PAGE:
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Drinking Cheap Beer in the Ruins of Pablo Escobar’s Summer House

Drinking Cheap Beer in the Ruins of Pablo Escobar’s Summer House

Club Col at La Manuela Hacienda

Burned out graffiti-covered shells of buildings do not normally attract those seeking a cool afternoon beer. There are far more upmarket locations along the rolling green hills surrounding Lake Penol, a few hours drive from the city of Medellín. Nor does the Club Col beer which the smattering of guests are drinking differ from other Colombian bars. However, none has the same pulling power as this small complex jutting out on its own narrow peninsula into the lake. For nowhere else holds the clubhouse of one of the world’s most notorious drug dealers, murderers, and politicians, an extraordinarily wealthy man and philanthropist to many: Pablo Escobar.

La Manuela Hacienda, named after his much-loved daughter, was Pablo’s summer retreat, a place where Colombia’s most infamous son could relax amid friends and family. Built with security in mind, the house is accessible by one long single-track lane, although swift escape was always possible with speedboats, helicopters, and seaplanes ready to spirit the world’s most wanted man away. La Manuela now has just one building in use: Pablo’s clubhouse. The rest of the complex was blown up by a rival cartel in the 1990s and then thoroughly looted after the crime boss’s death in the hope of finding legendary caches of hidden drugs and money. Tropical plants from around the world—Pablo liked to import anything from eucalyptus to bonsai—now weave through holes in the floor, trying to reclaim the house for nature.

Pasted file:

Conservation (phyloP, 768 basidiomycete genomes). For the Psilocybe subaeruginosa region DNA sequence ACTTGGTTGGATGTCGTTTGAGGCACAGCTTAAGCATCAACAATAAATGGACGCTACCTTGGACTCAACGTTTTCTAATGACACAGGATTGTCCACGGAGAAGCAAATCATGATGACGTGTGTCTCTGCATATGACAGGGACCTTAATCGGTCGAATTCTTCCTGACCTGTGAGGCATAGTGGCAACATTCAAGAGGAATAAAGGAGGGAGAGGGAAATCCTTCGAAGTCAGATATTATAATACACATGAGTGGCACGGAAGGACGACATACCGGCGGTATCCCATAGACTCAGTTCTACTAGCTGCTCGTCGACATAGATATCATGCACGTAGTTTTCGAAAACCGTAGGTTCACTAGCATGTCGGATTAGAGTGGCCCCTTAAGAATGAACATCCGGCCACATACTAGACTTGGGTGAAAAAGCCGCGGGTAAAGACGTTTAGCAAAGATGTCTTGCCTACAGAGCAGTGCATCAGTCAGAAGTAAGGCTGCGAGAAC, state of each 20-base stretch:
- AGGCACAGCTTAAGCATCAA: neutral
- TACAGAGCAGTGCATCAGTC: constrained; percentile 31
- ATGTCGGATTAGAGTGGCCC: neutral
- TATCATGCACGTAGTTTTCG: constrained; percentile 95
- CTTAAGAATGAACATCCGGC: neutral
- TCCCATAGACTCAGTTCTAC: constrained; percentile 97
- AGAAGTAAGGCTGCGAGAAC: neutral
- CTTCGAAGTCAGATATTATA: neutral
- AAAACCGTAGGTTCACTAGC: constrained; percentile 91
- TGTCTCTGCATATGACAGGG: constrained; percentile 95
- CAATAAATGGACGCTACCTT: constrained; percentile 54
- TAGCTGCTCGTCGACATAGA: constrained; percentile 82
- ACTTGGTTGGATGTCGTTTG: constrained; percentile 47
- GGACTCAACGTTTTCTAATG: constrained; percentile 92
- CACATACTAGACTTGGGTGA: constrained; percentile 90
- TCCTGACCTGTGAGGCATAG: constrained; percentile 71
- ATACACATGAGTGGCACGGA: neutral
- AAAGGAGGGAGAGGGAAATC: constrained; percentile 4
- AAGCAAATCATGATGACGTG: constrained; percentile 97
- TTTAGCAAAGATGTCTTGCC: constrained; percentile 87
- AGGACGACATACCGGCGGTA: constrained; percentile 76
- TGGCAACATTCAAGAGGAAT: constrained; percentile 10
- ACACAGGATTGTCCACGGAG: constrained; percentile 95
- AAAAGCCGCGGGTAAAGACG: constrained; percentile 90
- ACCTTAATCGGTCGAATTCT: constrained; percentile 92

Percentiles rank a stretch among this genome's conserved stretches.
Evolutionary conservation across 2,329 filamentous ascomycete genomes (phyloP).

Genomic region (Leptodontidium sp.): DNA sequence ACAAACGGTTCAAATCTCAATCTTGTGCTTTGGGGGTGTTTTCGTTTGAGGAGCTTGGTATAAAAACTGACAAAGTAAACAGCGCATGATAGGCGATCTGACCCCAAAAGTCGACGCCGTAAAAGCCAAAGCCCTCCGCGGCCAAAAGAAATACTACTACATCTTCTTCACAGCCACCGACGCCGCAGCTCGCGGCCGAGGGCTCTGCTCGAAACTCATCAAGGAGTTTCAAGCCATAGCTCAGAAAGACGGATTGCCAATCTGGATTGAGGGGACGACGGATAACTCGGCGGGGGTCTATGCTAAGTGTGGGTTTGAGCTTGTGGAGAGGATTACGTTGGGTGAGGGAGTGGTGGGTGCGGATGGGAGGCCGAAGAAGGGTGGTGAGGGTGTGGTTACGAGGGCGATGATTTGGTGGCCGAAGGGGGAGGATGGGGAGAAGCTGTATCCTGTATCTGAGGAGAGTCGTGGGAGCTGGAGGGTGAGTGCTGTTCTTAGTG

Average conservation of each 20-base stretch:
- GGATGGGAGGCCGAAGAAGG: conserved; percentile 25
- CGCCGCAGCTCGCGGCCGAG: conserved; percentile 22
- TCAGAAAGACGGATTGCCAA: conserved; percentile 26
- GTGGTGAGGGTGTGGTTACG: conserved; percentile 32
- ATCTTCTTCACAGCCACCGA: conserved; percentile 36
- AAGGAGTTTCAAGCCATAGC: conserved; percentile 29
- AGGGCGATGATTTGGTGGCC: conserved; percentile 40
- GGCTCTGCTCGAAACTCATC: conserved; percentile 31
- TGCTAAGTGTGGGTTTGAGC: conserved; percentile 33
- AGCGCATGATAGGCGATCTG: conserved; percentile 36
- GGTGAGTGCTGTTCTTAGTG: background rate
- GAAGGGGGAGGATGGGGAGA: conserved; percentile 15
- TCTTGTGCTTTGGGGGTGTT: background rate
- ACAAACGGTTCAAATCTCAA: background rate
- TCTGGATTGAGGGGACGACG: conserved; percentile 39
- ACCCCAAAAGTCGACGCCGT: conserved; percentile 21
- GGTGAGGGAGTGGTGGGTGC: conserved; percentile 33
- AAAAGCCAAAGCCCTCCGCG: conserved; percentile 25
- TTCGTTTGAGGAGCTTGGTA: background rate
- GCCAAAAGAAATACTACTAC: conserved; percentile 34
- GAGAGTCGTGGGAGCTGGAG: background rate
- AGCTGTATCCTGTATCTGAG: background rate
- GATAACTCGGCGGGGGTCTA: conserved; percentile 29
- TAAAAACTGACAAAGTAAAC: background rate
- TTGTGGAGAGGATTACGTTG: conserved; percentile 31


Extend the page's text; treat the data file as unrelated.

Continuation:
The clubhouse’s circular frontage opens out onto the turquoise waters of the lake. Once Pablo’s open-air drinking den, today the sweeping white balcony hosts a different type of clientele, the odd local student and groups of young travellers. Most relax with a Club Col in hand, a watery Colombian beer as forgettable as the location is infamous, whilst Marc Antony tunes with the bass turned up blare out from behind the bar.

The manager, once a young boy working for El Patrón here during his heyday, has seen fridges stocked with Cristal champagne, though rarely drunk by Pablo himself, replaced by rows of $1 beer. Some tourists light up joints on the clubhouse balcony, perhaps ignorant that Pablo’s first foray into the drug world was through the export of cannabis.

Cold Club Cols clutched in hand, they explore the rest of the complex hoping to see glimpses of the life of excess that once played out here. A small football pitch was where Pablo brought some of the country’s best football teams to play for his personal enjoyment, whilst plaster-strewn stables once housed horses for pampered guests.

Today, beers at the clubhouse bookend the main profit-making activity at La Manuela: paintballing. Brightly coloured splodges dot what remains of the walls of Pablo’s home, now host to those seeking the adrenaline rush of wielding guns in camouflage clothes through the relics of what was once a cog in the world’s largest cocaine business, making so much money that $2,500 alone was said to once be spent each month on rubber bands to wrap bundles of cash.

La Manuela may not have the fame of Pablo’s other summer home, Hacienda Napoles, now an amusement park and home to his flourishing community of imported hippos, but it was always his favorite retreat, a place where he hosted the most trusted and loyal. Today the glory days are long gone. Legal wrangles still prevent any decision on the future of the complex. While the bar makes little real money and the beer may be bland and forgettable, Pablo’s clubhouse is still a place for friends and foes of the crime boss, as well as the curious, to come together, remember, and reminisce.

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